Eugenics and the Future of the Human Species
"It is clear that modern medicine has created a serious dilemma ... In the past, there were many children who never survived - they succumbed to various diseases ... But in a sense modern medicine has put natural selection out of commission. Something that has helped one individual over a serious illness can in the long run contribute to weakening the resistance of the whole human race to certain diseases. If we pay absolutely no attention to what is called hereditary hygiene, we could find ourselves facing a degeneration of the human race. Mankind's hereditary potential for resisting serious disease will be weakened."
Jostein Gaarder in "Sophie's World", a bestselling philosophy textbook for adolescents published in Oslo, Norway, in 1991 and, afterwards, throughout the world, having been translated to dozens of languages.
The Nazis regarded the murder of the feeble-minded and the mentally insane - intended to purify the race and maintain hereditary hygiene - as a form of euthanasia. German doctors were enthusiastic proponents of an eugenics movements rooted in 19th century social Darwinism. Luke Gormally writes, in his essay "Walton, Davies, and Boyd" (published in "Euthanasia Examined - Ethical, Clinical, and Legal Perspectives", ed. John Keown, Cambridge University Press, 1995):
"When the jurist Karl Binding and the psychiatrist Alfred Hoche published their tract The Permission to Destroy Life that is Not Worth Living in 1920 ... their motive was to rid society of the 'human ballast and enormous economic burden' of care for the mentally ill, the handicapped, retarded and deformed children, and the incurably ill. But the reason they invoked to justify the killing of human beings who fell into these categories was that the lives of such human beings were 'not worth living', were 'devoid of value'"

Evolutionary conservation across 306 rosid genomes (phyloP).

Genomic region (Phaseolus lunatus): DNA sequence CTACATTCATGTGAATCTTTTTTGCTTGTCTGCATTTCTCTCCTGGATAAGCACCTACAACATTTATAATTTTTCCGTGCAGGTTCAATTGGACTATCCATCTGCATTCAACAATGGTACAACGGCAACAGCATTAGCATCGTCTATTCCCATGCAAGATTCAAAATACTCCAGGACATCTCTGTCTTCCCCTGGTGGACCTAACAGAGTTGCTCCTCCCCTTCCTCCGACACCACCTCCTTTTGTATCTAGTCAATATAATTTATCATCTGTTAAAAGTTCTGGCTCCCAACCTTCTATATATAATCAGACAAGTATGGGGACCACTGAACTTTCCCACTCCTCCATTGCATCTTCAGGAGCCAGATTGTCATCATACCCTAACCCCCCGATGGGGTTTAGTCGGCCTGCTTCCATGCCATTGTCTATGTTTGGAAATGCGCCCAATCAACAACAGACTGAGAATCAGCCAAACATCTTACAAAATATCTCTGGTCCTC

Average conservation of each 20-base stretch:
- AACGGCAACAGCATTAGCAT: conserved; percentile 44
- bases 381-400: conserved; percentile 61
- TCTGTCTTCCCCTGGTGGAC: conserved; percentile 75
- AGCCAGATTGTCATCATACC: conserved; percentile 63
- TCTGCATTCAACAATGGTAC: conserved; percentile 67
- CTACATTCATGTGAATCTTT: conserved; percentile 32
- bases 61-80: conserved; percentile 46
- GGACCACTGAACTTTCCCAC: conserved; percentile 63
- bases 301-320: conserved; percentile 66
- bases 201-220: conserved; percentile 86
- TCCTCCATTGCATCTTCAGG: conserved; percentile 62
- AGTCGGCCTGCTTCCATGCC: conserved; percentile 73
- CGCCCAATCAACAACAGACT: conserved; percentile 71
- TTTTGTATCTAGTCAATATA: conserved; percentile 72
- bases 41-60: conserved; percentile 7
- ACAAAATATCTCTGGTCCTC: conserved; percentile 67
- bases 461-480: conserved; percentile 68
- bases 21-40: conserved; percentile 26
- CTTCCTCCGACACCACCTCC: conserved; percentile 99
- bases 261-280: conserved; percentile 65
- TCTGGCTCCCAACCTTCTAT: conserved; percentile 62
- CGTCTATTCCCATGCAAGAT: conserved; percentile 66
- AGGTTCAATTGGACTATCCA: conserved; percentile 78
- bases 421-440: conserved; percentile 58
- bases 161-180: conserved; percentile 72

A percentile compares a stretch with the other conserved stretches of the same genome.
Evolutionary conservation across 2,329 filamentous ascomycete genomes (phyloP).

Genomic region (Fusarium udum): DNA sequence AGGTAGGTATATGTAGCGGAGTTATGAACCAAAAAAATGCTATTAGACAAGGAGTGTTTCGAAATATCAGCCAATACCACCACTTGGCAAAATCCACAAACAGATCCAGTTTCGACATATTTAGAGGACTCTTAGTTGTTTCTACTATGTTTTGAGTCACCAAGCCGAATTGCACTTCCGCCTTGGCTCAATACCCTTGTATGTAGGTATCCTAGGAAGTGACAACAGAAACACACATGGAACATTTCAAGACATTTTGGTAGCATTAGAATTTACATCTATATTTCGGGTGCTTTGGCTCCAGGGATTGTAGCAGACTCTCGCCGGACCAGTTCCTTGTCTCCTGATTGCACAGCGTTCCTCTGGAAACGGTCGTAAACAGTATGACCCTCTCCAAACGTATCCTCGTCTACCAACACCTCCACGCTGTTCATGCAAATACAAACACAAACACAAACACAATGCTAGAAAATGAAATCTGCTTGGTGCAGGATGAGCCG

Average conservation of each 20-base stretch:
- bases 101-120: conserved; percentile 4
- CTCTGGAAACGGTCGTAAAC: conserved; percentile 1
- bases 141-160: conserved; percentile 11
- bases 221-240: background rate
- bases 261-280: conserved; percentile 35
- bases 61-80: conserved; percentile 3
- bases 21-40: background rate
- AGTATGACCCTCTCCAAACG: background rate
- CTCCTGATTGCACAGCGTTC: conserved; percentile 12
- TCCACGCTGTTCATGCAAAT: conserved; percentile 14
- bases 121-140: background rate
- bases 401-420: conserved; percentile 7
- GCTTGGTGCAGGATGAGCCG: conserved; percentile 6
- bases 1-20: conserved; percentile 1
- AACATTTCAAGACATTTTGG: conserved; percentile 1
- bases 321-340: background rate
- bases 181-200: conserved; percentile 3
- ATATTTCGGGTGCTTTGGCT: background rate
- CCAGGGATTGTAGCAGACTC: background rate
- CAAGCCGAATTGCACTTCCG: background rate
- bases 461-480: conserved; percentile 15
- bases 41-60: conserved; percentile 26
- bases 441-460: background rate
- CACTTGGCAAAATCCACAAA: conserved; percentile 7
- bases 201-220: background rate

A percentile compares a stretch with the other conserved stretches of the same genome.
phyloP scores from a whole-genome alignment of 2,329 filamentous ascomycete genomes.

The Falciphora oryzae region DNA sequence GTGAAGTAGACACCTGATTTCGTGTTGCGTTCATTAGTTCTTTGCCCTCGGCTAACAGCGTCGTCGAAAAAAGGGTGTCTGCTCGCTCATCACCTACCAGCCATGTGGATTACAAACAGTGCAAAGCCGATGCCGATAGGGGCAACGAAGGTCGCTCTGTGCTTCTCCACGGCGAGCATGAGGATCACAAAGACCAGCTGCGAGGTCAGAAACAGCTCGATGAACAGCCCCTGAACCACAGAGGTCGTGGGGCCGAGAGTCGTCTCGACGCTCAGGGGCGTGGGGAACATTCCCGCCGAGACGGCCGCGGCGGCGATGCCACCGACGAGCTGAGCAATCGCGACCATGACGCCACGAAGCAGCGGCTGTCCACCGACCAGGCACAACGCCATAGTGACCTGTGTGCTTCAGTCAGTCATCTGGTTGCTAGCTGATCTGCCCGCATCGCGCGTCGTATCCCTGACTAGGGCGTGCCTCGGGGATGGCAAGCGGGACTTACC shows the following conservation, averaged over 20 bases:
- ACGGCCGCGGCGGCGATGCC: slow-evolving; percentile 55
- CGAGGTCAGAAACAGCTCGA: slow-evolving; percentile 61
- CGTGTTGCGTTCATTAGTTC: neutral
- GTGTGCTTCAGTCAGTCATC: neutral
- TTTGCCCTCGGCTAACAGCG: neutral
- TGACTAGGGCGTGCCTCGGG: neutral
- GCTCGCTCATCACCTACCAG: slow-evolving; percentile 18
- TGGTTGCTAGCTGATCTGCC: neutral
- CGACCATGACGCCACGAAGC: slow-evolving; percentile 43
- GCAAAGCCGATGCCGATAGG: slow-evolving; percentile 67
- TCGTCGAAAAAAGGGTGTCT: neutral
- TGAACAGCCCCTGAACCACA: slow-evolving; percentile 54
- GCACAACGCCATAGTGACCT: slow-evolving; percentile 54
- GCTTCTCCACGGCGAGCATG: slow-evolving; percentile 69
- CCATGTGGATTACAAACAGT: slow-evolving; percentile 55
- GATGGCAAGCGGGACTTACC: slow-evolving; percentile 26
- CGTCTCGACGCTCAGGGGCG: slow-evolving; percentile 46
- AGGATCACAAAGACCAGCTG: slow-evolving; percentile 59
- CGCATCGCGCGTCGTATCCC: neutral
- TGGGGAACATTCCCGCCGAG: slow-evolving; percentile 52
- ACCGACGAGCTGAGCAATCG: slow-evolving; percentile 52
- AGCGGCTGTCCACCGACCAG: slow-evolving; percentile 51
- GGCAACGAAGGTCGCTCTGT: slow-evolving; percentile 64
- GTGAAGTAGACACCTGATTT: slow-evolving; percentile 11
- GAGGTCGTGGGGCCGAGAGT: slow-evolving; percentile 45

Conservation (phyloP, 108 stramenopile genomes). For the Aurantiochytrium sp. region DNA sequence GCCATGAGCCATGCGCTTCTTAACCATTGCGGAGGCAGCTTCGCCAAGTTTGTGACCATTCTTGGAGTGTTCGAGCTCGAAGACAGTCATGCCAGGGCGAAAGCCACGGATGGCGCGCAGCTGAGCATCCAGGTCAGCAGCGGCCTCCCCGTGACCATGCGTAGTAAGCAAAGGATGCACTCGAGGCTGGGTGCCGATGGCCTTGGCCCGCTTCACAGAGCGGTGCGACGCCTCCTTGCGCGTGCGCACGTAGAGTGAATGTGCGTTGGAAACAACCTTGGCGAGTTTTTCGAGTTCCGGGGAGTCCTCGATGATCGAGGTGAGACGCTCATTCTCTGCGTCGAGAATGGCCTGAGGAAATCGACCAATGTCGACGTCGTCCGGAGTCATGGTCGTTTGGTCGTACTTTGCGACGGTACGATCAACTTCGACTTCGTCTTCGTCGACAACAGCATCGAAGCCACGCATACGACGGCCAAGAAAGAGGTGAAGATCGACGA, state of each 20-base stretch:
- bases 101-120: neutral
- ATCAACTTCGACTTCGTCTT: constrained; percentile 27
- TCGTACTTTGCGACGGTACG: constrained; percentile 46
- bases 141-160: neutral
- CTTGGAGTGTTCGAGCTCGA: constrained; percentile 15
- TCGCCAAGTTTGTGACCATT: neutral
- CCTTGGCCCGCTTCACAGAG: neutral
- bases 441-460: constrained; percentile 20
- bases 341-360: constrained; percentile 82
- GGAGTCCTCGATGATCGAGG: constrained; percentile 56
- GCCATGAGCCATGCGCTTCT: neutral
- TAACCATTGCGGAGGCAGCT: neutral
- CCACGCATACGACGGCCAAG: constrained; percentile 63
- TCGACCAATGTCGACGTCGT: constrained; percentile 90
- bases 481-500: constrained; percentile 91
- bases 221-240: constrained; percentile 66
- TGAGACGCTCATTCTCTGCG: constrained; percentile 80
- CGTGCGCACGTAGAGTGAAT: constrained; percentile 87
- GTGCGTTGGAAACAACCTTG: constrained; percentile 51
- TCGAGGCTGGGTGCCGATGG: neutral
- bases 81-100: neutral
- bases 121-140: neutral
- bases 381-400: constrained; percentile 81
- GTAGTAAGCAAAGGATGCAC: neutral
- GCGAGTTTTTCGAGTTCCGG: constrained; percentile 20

It is this association with the hideous Nazi regime that gave eugenics - a term coined by a relative of Charles Darwin, Sir Francis Galton, in 1883 - its bad name. Richard Lynn, of the University of Ulster of North Ireland, thinks that this recoil resulted in "Dysgenics - the genetic deterioration of modern (human) population", as the title of his controversial tome puts it.
The crux of the argument for eugenics is that a host of technological, cultural, and social developments conspired to give rise to negative selection of the weakest, least intelligent, sickest, the habitually criminal, the sexually deviant, the mentally-ill, and the least adapted.
Contraception is more widely used by the affluent and the well-educated than by the destitute and dull. Birth control as practiced in places like China distorted both the sex distribution in the cities - and increased the weight of the rural population (rural couples in China are allowed to have two children rather than the urban one).
Modern medicine and the welfare state collaborate in sustaining alive individuals - mainly the mentally retarded, the mentally ill, the sick, and the genetically defective - who would otherwise have been culled by natural selection to the betterment of the entire species.
Eugenics may be based on a literal understanding of Darwin's metaphor.
The 2002 edition of the Encyclopedia Britannica has this to say:
"Darwin's description of the process of natural selection as the survival of the fittest in the struggle for life is a metaphor. 'Struggle' does not necessarily mean contention, strife, or combat; 'survival' does not mean that ravages of death are needed to make the selection effective; and 'fittest' is virtually never a single optimal genotype but rather an array of genotypes that collectively enhance population survival rather than extinction. All these considerations are most apposite to consideration of natural selection in humans. Decreasing infant and childhood mortality rates do not necessarily mean that natural selection in the human species no longer operates. Theoretically, natural selection could be very effective if all the children born reached maturity. Two conditions are needed to make this theoretical possibility realized: first, variation in the number of children per family and, second, variation correlated with the genetic properties of the parents. Neither of these conditions is farfetched."
The eugenics debate is only the visible extremity of the Man vs. Nature conundrum. Have we truly conquered nature and extracted ourselves from its determinism? Have we graduated from natural to cultural evolution, from natural to artificial selection, and from genes to memes?
Does the evolutionary process culminate in a being that transcends its genetic baggage, that programs and charts its future, and that allows its weakest and sickest to survive? Supplanting the imperative of the survival of the fittest with a culturally-sensitive principle may be the hallmark of a successful evolution, rather than the beginning of an inexorable decline.